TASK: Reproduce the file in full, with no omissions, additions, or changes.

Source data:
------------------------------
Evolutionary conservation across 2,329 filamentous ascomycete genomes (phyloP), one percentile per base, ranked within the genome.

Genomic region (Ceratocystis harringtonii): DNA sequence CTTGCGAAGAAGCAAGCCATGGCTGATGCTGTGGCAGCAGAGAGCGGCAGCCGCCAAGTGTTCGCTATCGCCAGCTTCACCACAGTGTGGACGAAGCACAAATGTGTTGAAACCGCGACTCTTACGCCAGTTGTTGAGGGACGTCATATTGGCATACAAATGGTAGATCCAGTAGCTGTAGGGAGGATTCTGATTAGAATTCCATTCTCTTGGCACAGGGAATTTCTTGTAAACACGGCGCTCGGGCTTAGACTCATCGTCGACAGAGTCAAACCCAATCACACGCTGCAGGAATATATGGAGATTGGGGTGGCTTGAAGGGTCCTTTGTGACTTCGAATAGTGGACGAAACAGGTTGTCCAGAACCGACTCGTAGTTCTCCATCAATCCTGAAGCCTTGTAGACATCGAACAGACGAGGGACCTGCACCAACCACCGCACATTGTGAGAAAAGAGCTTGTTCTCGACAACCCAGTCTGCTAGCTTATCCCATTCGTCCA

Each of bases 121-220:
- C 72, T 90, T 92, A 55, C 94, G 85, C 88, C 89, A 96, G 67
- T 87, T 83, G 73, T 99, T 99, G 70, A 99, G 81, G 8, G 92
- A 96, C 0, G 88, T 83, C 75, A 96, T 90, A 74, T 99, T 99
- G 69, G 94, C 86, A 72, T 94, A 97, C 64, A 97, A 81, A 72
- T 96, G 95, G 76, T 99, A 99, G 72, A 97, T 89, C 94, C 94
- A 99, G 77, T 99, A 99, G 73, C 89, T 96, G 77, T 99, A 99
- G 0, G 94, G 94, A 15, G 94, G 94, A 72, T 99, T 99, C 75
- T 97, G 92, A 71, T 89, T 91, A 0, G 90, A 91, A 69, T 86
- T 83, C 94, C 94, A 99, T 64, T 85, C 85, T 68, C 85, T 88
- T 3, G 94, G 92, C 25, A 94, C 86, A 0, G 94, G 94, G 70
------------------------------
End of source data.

Evolutionary conservation across 2,329 filamentous ascomycete genomes (phyloP), one percentile per base, ranked within the genome.

Genomic region (Ceratocystis harringtonii): DNA sequence CTTGCGAAGAAGCAAGCCATGGCTGATGCTGTGGCAGCAGAGAGCGGCAGCCGCCAAGTGTTCGCTATCGCCAGCTTCACCACAGTGTGGACGAAGCACAAATGTGTTGAAACCGCGACTCTTACGCCAGTTGTTGAGGGACGTCATATTGGCATACAAATGGTAGATCCAGTAGCTGTAGGGAGGATTCTGATTAGAATTCCATTCTCTTGGCACAGGGAATTTCTTGTAAACACGGCGCTCGGGCTTAGACTCATCGTCGACAGAGTCAAACCCAATCACACGCTGCAGGAATATATGGAGATTGGGGTGGCTTGAAGGGTCCTTTGTGACTTCGAATAGTGGACGAAACAGGTTGTCCAGAACCGACTCGTAGTTCTCCATCAATCCTGAAGCCTTGTAGACATCGAACAGACGAGGGACCTGCACCAACCACCGCACATTGTGAGAAAAGAGCTTGTTCTCGACAACCCAGTCTGCTAGCTTATCCCATTCGTCCA

Each of bases 121-220:
- C 72, T 90, T 92, A 55, C 94, G 85, C 88, C 89, A 96, G 67
- T 87, T 83, G 73, T 99, T 99, G 70, A 99, G 81, G 8, G 92
- A 96, C 0, G 88, T 83, C 75, A 96, T 90, A 74, T 99, T 99
- G 69, G 94, C 86, A 72, T 94, A 97, C 64, A 97, A 81, A 72
- T 96, G 95, G 76, T 99, A 99, G 72, A 97, T 89, C 94, C 94
- A 99, G 77, T 99, A 99, G 73, C 89, T 96, G 77, T 99, A 99
- G 0, G 94, G 94, A 15, G 94, G 94, A 72, T 99, T 99, C 75
- T 97, G 92, A 71, T 89, T 91, A 0, G 90, A 91, A 69, T 86
- T 83, C 94, C 94, A 99, T 64, T 85, C 85, T 68, C 85, T 88
- T 3, G 94, G 92, C 25, A 94, C 86, A 0, G 94, G 94, G 70